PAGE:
The problem with this tradeoff is that you can’t do both.

But who’s going to know? In the real world, there’s no one who is going to say you can’t buy this or that. Ultimately, you make that call. That requires discipline.

Discipline is a word we tend to only think of when it comes to the gym or our diets. But discipline is not a character trait. It’s an art. It takes time to foster, to mold. It is not a binary input, you either have it or you don’t. Discipline is the art of knowing when to decide action right now over another time, and my future self over today’s desire/impulses/complaining. 

The skill is in knowing when to apply which.

Those people who know exactly where they are going are dangerous because they have mastered the tightrope walk between having a long-term view, going after what they want, and living in the moment. Experiencing the present. An afforded comfort.  

A better example is what I learned from my debate with my coworker, over whether I should continue living outside the city or move to the city to get the real “New York experience.” He was adamant that he much rather enjoy the shorter commute to the office, no car expenses to worry about, and other aspects of city life over a little extra space and maybe a 20-30% reduction in housing costs.

Where I responded with, “I’m sorry but I’m not willing to compromise my savings rate for a few extra perks.” In disbelief, he echoed, “savings rate?!”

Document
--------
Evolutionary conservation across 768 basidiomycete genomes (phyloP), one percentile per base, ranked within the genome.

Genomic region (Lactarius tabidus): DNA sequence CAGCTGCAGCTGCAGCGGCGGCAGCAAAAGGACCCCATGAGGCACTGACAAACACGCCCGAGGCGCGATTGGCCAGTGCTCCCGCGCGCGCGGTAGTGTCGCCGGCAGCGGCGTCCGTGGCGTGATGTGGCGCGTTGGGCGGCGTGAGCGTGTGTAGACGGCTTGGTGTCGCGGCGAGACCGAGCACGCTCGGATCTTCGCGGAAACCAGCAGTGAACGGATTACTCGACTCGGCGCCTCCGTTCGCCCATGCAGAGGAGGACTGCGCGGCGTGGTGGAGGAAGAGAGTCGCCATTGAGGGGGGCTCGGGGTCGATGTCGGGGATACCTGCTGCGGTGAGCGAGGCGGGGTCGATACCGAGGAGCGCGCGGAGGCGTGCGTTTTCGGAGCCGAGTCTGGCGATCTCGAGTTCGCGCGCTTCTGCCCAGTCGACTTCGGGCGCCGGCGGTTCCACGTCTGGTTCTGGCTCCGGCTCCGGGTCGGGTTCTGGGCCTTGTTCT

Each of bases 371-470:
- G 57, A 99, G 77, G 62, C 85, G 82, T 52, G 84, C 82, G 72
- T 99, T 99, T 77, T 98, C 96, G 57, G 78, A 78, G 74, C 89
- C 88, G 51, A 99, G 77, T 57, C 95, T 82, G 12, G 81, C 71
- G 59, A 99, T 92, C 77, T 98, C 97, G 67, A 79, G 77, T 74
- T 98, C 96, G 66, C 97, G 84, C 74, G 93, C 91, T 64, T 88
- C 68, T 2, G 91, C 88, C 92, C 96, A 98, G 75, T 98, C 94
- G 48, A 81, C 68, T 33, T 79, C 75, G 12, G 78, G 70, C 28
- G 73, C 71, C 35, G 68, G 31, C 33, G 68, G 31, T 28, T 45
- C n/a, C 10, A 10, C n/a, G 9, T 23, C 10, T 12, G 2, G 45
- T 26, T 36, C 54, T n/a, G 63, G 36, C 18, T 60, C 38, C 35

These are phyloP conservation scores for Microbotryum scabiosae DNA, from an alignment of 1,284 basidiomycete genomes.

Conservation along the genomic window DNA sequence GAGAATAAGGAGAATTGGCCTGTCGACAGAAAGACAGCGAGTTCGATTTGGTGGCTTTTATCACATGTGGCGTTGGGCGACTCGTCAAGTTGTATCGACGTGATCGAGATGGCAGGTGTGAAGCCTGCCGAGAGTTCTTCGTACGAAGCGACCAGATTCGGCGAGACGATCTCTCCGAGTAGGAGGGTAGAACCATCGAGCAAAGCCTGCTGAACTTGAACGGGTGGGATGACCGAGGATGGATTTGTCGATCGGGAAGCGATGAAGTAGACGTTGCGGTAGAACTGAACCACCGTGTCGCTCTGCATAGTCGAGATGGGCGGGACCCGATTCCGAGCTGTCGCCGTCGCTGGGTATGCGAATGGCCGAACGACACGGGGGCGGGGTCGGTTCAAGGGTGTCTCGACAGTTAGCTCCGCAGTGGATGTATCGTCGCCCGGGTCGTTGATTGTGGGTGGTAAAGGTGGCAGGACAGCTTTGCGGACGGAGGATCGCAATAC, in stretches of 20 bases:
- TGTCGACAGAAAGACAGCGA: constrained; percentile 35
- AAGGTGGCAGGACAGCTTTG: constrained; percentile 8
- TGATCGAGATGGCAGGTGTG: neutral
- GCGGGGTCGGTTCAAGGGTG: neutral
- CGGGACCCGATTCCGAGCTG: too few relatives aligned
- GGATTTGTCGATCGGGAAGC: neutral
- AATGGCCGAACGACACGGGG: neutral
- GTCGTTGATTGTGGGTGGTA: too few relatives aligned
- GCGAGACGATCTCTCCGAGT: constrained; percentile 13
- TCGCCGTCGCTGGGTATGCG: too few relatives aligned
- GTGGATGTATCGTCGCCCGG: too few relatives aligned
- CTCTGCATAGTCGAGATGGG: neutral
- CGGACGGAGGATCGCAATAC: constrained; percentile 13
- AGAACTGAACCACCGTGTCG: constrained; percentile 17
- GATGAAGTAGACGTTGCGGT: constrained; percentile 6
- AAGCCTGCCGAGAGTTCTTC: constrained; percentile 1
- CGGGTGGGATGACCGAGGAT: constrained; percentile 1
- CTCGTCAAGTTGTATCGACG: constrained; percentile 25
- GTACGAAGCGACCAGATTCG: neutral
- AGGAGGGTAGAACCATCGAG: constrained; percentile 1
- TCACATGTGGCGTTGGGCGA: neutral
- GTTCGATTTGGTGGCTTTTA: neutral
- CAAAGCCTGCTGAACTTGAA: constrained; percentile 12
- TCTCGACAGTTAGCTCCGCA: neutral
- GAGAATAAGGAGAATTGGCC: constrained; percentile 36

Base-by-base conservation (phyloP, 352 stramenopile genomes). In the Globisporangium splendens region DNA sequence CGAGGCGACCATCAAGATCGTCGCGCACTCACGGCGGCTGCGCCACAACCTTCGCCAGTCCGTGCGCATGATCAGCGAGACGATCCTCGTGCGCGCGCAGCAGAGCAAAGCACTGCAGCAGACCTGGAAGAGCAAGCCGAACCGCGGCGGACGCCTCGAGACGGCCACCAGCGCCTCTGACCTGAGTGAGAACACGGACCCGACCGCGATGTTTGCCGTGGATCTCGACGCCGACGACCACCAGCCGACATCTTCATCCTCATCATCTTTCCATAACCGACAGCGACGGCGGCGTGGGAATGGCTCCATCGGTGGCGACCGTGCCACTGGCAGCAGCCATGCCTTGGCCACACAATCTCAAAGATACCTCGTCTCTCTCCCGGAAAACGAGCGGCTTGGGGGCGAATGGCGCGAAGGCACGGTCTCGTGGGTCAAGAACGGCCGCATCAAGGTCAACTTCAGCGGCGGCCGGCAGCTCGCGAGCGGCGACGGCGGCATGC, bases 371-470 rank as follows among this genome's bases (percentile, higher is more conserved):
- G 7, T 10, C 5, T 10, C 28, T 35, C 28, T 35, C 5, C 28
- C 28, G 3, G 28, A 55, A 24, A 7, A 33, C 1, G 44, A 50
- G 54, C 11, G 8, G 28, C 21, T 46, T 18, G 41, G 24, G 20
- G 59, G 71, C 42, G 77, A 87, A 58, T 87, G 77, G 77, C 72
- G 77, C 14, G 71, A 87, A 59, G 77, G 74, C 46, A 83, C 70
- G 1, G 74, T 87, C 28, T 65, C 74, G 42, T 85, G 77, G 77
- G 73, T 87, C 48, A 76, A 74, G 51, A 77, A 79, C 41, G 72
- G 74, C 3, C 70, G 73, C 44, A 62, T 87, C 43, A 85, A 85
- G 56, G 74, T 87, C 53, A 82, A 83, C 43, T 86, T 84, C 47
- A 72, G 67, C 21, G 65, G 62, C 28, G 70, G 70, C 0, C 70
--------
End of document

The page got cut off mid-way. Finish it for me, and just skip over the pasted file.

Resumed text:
His argument was that we have to take advantage of the now. That someday I’ll be making much more money and I’ll look back at this time of my life and wish my best rebuttal wasn’t “but what about my savings rate?” He had a point. We both laughed and agreed that I probably had my quantitative, financial advisor, hat on too tight. But it still left me wondering, am I making the right decision? 

Life is about tradeoffs and priorities. Although I know it won’t be like this forever, and despite the fact that I do have some sense of job security, my comfort lies in knowing that I could afford a few more months of rent. A vacation to see my brother in Europe. Not waiting for the next paycheck to get overpriced drinks when I am in the city. Knowing that my safety net is there is my comfort. 

Afforded comfort doesn’t mean you have this financial circumference that you cannot reach over and grab what lies outside those boundaries. It also doesn’t mean that you cannot expand your financial circumference. One will realize, access to a credit card, tapping into the equity of your home, or borrowing against your portfolio, can artificially do that anytime. 

This concept was intended to mean that you recognize your circle of reality. All the bullshit marketing that’s being pushed on you is meaningless. “I have what I need right here.” But the edges are actually this plasma-like border that will contort when you push out. And if you push hard enough, it will puncture enough room for you to grab what once seemed to lie beyond reach. 

Again, only you can decide whether it adds/benefits to what’s in your circle, or will it take up that most important resource you have?